One Year Later: Amtrak Train 188 survivor recounts derailment

PHILADELPHIA (WTXF) One year ago, Amtrak Train 188 from Washington to New York derailed in Port Richmond, Philadelphia, killing eight people and injuring more than 200 others.

FOX 29'S Dave Schratwieser spoke with a survivor. 

"I've got a 15-month-old granddaughter. I can't pick her up and hold her. I can't play with her."

Bob Hewett has spent the last year courageously fighting through the catastrophic injuries he suffered when he was thrown from Amtrak Train 188 after it careened off the tracks last May.

"I have pain 24/7. I have problems breathing almost my entire rib cage was shattered. It didn't heal properly," Hewett said.

"It was horrible to see him in a coma and to bring my kids there to see that," recalled Hewett's wife, Judy.

FOX 29 first met the 58-year-old Hewett last November while he was recovering at home from 23 fractured ribs, a lacerated kidney and a collapsed lung. He spent 7 weeks in a medically induced coma, 10 weeks on dialysis and months in rehab. When we met Bob Hewett again Thursday, he was still wondering why Amtrak engineer Brandon Bostian has not been charged criminally in the crash.

"His actions took eight lives, dozens, hundreds of others are impacted by it," Hewett explained.

Investigators say Bostian wasn't texting, emailing or talking on his cell phone. As FOX 29 first reported, he wasn't drunk or on drugs either based on toxicology tests . He was simply driving the train twice the speed limit.

"He changed our lives. There's no reason why he was going that fast," Judy Hewett added, wiping away tears.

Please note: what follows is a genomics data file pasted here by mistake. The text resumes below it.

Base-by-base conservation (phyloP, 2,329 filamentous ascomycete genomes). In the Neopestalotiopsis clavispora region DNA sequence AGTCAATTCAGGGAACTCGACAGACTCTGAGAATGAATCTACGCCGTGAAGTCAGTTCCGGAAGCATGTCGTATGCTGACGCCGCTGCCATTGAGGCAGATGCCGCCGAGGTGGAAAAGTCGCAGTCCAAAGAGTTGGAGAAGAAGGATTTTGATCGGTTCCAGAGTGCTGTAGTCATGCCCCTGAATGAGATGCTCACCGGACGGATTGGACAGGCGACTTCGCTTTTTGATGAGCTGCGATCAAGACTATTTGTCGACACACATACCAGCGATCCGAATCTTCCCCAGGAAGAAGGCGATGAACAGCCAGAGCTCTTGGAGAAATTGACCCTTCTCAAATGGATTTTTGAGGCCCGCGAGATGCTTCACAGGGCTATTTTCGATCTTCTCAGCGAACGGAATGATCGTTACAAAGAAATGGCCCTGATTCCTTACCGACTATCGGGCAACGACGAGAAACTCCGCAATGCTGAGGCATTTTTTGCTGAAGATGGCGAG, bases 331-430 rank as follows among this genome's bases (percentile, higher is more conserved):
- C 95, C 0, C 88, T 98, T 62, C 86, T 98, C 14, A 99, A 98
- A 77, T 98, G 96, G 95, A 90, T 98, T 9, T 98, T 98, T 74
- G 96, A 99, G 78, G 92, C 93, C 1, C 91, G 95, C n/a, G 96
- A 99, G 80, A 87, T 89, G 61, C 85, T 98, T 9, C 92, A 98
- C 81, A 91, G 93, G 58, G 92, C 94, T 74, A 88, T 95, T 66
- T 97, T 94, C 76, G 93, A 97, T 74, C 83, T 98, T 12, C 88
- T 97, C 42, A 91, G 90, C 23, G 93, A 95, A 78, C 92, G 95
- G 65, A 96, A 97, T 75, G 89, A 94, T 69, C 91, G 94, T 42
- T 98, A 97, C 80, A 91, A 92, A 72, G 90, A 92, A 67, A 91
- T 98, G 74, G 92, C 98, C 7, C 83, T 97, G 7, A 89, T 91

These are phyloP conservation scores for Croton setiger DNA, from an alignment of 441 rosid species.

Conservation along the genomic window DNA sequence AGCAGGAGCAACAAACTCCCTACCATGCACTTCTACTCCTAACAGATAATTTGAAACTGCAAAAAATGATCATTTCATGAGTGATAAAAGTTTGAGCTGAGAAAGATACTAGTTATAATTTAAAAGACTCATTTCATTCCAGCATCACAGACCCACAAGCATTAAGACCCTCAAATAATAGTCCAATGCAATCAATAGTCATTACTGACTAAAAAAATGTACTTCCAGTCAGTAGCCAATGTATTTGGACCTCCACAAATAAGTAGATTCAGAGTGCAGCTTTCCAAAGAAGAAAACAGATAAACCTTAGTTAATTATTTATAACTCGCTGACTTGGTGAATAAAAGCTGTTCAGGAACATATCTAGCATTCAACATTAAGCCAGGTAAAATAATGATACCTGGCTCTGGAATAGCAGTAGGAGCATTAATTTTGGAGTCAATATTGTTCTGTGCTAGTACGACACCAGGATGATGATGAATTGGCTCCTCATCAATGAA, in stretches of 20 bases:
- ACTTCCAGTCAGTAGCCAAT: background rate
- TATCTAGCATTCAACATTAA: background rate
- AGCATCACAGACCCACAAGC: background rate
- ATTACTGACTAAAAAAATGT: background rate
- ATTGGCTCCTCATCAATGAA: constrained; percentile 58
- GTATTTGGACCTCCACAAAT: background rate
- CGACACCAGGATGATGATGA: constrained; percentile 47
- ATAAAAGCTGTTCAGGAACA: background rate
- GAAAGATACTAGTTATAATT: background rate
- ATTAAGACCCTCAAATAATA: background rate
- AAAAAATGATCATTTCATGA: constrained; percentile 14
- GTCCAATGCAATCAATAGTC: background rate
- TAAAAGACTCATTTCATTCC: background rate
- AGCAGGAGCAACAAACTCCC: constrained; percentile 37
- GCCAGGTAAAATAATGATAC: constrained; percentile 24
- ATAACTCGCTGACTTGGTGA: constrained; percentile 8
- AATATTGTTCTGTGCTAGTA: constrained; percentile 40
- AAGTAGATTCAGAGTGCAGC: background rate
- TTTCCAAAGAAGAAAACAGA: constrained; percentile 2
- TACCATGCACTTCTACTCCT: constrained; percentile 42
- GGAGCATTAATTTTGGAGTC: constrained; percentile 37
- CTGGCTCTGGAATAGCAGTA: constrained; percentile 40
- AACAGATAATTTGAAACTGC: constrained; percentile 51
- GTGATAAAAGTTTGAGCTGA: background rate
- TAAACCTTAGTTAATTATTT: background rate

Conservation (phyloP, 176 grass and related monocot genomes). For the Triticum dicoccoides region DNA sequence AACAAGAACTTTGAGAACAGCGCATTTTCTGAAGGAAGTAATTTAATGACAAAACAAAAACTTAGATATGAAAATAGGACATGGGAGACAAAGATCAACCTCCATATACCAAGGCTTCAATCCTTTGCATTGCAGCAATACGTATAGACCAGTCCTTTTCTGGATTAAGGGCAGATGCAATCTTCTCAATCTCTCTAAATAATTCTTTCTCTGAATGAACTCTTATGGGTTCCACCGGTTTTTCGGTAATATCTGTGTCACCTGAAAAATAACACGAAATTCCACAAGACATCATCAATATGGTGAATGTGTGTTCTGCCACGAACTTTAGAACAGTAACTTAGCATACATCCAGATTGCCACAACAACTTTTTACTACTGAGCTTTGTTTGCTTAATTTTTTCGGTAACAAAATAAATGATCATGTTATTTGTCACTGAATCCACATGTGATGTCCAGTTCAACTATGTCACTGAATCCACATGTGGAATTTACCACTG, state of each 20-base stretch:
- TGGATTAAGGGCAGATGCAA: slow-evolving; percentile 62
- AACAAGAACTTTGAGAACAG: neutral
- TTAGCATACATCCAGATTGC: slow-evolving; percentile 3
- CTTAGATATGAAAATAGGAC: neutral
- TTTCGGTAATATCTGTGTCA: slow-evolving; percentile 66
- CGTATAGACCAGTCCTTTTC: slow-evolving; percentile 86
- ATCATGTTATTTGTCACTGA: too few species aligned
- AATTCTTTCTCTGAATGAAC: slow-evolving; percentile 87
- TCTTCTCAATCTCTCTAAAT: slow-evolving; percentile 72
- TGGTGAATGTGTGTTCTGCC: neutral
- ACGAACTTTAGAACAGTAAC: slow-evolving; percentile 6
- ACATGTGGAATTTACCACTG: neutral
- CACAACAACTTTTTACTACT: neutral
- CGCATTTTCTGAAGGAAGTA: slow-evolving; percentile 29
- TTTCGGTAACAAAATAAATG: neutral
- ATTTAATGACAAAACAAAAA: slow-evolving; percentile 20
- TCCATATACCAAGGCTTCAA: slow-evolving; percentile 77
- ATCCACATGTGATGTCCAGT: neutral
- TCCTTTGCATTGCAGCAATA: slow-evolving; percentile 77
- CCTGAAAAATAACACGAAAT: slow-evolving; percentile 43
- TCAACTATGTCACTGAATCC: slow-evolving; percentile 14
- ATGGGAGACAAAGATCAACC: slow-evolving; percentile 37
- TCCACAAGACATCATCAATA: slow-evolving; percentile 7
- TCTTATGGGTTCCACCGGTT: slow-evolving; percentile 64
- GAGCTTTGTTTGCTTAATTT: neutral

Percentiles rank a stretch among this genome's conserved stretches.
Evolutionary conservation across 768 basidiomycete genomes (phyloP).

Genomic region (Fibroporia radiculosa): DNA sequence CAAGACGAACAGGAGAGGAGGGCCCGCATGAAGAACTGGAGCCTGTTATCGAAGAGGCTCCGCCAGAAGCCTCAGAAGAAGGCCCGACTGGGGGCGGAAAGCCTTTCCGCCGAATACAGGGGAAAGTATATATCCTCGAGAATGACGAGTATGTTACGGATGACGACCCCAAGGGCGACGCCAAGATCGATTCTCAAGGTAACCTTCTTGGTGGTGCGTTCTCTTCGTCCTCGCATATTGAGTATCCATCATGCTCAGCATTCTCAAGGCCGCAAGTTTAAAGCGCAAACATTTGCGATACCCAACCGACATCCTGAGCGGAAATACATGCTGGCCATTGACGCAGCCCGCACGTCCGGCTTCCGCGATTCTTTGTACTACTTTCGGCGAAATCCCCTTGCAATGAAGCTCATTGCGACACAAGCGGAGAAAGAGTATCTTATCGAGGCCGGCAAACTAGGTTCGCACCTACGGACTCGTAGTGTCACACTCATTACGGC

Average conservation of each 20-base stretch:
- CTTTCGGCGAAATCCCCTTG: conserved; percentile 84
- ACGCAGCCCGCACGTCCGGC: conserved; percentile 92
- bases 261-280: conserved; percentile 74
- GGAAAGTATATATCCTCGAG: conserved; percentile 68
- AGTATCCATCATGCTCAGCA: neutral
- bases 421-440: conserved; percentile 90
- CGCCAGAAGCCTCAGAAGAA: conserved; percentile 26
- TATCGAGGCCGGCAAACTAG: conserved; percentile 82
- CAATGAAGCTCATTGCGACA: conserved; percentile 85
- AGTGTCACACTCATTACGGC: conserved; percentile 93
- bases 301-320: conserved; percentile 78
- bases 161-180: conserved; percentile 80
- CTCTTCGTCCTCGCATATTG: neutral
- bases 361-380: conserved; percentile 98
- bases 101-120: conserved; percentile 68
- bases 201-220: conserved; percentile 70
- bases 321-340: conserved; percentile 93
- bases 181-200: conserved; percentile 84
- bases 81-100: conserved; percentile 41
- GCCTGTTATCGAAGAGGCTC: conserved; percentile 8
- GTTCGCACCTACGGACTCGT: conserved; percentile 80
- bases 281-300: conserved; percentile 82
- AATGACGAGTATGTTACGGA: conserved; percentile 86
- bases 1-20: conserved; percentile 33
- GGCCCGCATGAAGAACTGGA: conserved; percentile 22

Seconds before the fatal crash of Amtrak 188, the NTSB has said Bostian was frantically trying to slow the train down. He was quickly approaching that big left hand curve where the speed was 50 miles per hour.

"It is not enough to say Mr. Bostian lost situational awareness end quote. People want to know why he did what he did," said attorney Tom Kline who represents many of the crash victims and their families..

Why Bostian was traveling so fast. Why he didn't slow down earlier and exactly what happened in the seconds leading up to the crash are still a mystery. The NTSB is set to release the results of it's year long investigation May 17 at a public hearing in Washington . The district attorney and police are still investigating. Bostian isn't talking, except to say he doesn't remember.

"Mr. Bostian actions that day not only derailed the train. it derailed lives," added Hewett's attorney Robert Mongeluzzi.

Attorneys Tom Kline and Robert Mongeluzzi represent many of the families of the 8 passengers who were killed and the 200 passengers who were injured on Amtrak 188.

"We see a devastating tragedy which will reshape for the worse the lives of many people and many families," Kline said

"It's been a long road and they wonder if it's ever going to get better," Hewett's lawyer added.

The lawsuits against Amtrak are moving through the court system. Lawyers expect the damages to reach $295 million dollars, the federal cap for damages in train crashes. In the meantime, Hewett, his wife and daughter Emily came to Philadelphia Thursday hoping to deliver a thank you to the first responders in this picture seen carrying Hewett from the crash site.

"I'm just very grateful," Hewett said tearfully.

"Thank you for saving him. Without them finding him so quickly, them doing all they did. He wouldn't be here," said Hewett's daughter, Emily.

Bob Hewett says he still suffers from post traumatic stress and has nightmares about the crash. He has multiple appointments with his doctors every month and he's anxiously awaiting the outcome of the criminal investigation. The district attorney's office meanwhile says its still investigating and would not answer any specific questions about the investigation or when it might be concluded.

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